It's also possible that something deeper is going on with your husband. It could be that he is interested in someone else or it's a passive-aggressive way of avoiding a chronic problem. Of course, you cannot know precisely what is going on until you take the time, and effort, to talk through things with him. But if you have shared your thoughts, feelings, wishes, and needs with him, and if you have checked out as much as you can about what is really going on with him, then it may very well be the time to seek professional help.
BetterHelp Can Support You
BetterHelp has therapists available 24/7 that can help you with your own struggles, or can support and guide you and your husband through couples counseling. Whether you are facing a big problem in your marriage or just struggling with minor communication issues, a licensed therapist can help the two of you get back on the right track. Research shows that online therapy is a powerful tool in strengthening couples.
You may read the full study here: Marriage: A Randomized Controlled Trial of the Web-Based OurRelationship Program: Effects on Relationship and Individual Functioning.
Read below for some reviews of BetterHelp therapists, from people experiencing similar issues.
"I would refer Helen to anyone that would need to speak to a counselor. She listens and gives excellent advice. My husband and I are the closest we've ever been."
"Buddy is my guide to changing my life. He has been a swiss army knife of help. He has helped with my marriage, self confidence, business struggles and development, anxiety, weight loss, and organization and optimization of my life. Two of the characteristics I love about Buddy. 1. He has this incredible ability of knowing when to talk and when to listen. He knows when you need to hear some advice or truth to getting you moving in the right direction, but switches to listening at the perfect moment so you can get things out and make connections by saying things out loud. 2. Buddy is "therapy google". He always has the perfect book, article, video, quote, podcast, or person to follow for what you need and are working on. After every session he will send me a few resources to find just the information I need. He's easy to schedule appt with and accommodating of what you need. Very positive and encouraging too. I have never done therapy before and had no idea what to expect and cynical of its effectiveness. Therapy has helped far more than I ever could have imagined. I am getting my life back on track and doing more than I thought possible."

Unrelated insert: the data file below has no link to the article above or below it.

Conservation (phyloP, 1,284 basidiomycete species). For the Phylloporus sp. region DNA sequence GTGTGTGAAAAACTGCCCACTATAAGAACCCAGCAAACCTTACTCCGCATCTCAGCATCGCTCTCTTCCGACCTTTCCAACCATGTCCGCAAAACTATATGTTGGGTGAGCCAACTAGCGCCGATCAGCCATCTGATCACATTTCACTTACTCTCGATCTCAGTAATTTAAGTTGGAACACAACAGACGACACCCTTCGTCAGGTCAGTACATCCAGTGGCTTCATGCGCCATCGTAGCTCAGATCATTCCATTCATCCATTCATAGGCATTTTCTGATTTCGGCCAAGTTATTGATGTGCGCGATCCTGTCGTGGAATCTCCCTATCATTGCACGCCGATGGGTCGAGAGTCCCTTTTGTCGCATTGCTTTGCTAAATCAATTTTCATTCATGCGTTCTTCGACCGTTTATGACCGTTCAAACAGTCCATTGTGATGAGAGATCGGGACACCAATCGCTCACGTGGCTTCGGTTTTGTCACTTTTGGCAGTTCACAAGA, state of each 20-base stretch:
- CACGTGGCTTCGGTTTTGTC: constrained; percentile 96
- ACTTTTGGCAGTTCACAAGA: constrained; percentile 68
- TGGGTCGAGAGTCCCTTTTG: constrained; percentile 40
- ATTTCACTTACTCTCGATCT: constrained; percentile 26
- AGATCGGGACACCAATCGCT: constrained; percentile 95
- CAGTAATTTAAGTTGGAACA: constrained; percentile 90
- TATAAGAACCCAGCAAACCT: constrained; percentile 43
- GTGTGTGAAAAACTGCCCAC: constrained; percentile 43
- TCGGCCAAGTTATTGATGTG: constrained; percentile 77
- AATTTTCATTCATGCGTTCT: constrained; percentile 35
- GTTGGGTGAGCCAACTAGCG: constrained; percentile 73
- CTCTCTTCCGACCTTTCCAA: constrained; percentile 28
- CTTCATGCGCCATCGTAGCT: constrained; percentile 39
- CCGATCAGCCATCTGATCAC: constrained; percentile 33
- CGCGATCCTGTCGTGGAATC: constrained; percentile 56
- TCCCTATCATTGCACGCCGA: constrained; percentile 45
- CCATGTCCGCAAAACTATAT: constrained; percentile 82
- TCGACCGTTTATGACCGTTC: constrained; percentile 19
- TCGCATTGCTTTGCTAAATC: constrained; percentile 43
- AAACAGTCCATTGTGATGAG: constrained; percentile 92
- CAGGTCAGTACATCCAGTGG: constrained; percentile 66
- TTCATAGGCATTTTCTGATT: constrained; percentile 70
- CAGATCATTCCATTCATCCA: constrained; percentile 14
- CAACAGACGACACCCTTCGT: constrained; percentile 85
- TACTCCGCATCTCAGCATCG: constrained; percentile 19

Just because your husband ignores you doesn't mean he doesn't love you. Often a few adjustments can help him to remember how much fun it is to be with you. With the right tools, you can get back to a truly fulfilling relationship with your husband. Take the first step today.